Inducted into the army in 1943, Lewis engaged in combat as an infantryman (Company L, 112th Infantry Regiment, 28th Division) in the Battle of Huertgen Forest in Germany in November 1944. Seriously wounded, he was taken prisoner and held in a camp near Stuttgart for six months. For several agonizing months after his capture, his family knew only that he was missing in action. A fellow prisoner, Abbe Robert Javalet, a chaplain in the French army who was allowed to help the wounded Americans, became a lifelong friend, visiting Bennington in 1967. Javalet, who became a professor at the University of Strasbourg, recalled the American prisoners’ arrival at the camp as a great event for the long-time prisoners of other nationalities because of the Americans’ buoyant spirit. In a book he wrote about the prison camp, he noted that “Carpenter had lost use of his leg, but not his smile.” The leg wound eventually healed, but a finger was lost. For his service, Lewis was awarded the Purple Heart, Oak Leaf Cluster and a European Campaign ribbon with three bronze battle stars.

Lewis is survived by his sister, Elizabeth (Crawford) McCarthy of Spokane, Wash.; daughters, Priscilla A. Carpenter of Bennington and Janet G. Gram of Rochester, N.Y.; son-in-law Roger Gram of Rochester; nieces Betty-Jim Phelps of Williamstown, Mass. and Betty Joyce McDonald of Williamsville, N.Y.; nephews Ethan Crawford Jr. of Seattle, Charles Crawford of Spokane and Carleton Carpenter Jr.; and grandnieces and nephews. Cousins residing in Bennington are J. Russell Carpenter and his son John Carpenter.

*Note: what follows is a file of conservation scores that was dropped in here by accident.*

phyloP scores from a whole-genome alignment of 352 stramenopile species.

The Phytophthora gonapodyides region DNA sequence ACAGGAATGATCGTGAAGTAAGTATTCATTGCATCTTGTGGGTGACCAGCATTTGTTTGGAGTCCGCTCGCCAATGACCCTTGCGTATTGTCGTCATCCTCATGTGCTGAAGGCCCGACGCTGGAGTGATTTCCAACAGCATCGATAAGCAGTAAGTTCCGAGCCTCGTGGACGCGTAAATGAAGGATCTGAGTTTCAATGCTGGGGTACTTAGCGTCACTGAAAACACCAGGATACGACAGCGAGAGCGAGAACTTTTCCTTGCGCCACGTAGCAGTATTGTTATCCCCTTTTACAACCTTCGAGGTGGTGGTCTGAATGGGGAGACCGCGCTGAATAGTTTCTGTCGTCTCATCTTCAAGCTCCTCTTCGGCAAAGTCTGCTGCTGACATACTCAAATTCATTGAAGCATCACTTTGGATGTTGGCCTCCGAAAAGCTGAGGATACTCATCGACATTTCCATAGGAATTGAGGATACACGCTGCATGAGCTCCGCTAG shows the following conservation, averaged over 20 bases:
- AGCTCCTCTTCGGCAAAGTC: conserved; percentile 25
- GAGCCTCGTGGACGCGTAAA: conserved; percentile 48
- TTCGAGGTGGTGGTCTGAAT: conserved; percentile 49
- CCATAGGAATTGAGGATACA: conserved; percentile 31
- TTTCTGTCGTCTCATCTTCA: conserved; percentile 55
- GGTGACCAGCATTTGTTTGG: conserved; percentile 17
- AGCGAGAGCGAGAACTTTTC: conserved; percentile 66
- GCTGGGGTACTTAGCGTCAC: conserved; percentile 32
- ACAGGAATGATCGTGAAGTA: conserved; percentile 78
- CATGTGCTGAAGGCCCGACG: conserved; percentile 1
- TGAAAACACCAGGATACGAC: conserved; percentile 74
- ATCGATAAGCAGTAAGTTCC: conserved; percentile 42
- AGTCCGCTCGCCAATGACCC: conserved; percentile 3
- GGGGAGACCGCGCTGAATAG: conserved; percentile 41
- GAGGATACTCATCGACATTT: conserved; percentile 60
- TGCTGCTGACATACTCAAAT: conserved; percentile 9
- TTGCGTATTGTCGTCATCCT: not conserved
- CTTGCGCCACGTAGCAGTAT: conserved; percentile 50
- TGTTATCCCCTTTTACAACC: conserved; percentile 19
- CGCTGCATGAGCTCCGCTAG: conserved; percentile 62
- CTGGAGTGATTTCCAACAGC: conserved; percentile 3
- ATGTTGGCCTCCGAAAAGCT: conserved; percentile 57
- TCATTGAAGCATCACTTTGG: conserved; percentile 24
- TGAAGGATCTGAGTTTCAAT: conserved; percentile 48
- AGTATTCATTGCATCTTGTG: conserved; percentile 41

Lewis Carpenter’s Upham ancestors were in Bennington by 1817 or earlier, according to town records. Ebenezer Upham (1764-1834) had been a soldier in the Revolutionary War. Other Bennington ancestors include Betsy Morse, who lived in the early 1800s and Susan Elmina Nichols (1840-1906) born in Petersburgh, N.Y. Lewis’ grandfather Theodore A. Carpenter (1845-1928) served in the Civil War, married Emma A. Kelley, and moved to Bennington from Rensselaer County, N.Y., where several generations of ancestors had lived. Theodore’s parents were James Carpenter (1822-1899) and Rachel Ostrander (1828-1912). James was the son of John Carpenter (1793-1857), a blacksmith, and Sarah Ostrander (1793-1863). The Ostrander line is known back to a 1660 immigrant to New Amsterdam from Holland, an employee of the Dutch East Indies Company.

Funeral services will be held at the First Baptist Church in Bennington on Tuesday, June 24 at 1 p.m. with the Rev. Norma Drosky, pastor, officiating. Interment will follow in the Carpenter family lot in Park Lawn Cemetery. There are no calling hours.

Memorial gifts may be made to the Bennington Free Library, Alzheimer’s Association of Vermont, the Vermont Nature Conservancy or the charity of one’s choice in care of the Hanson-Walbridge Funeral Home, P.O. Box 957, Bennington, VT 05201.
Published in Bennington Banner from June 21 to June 23, 2003
Read More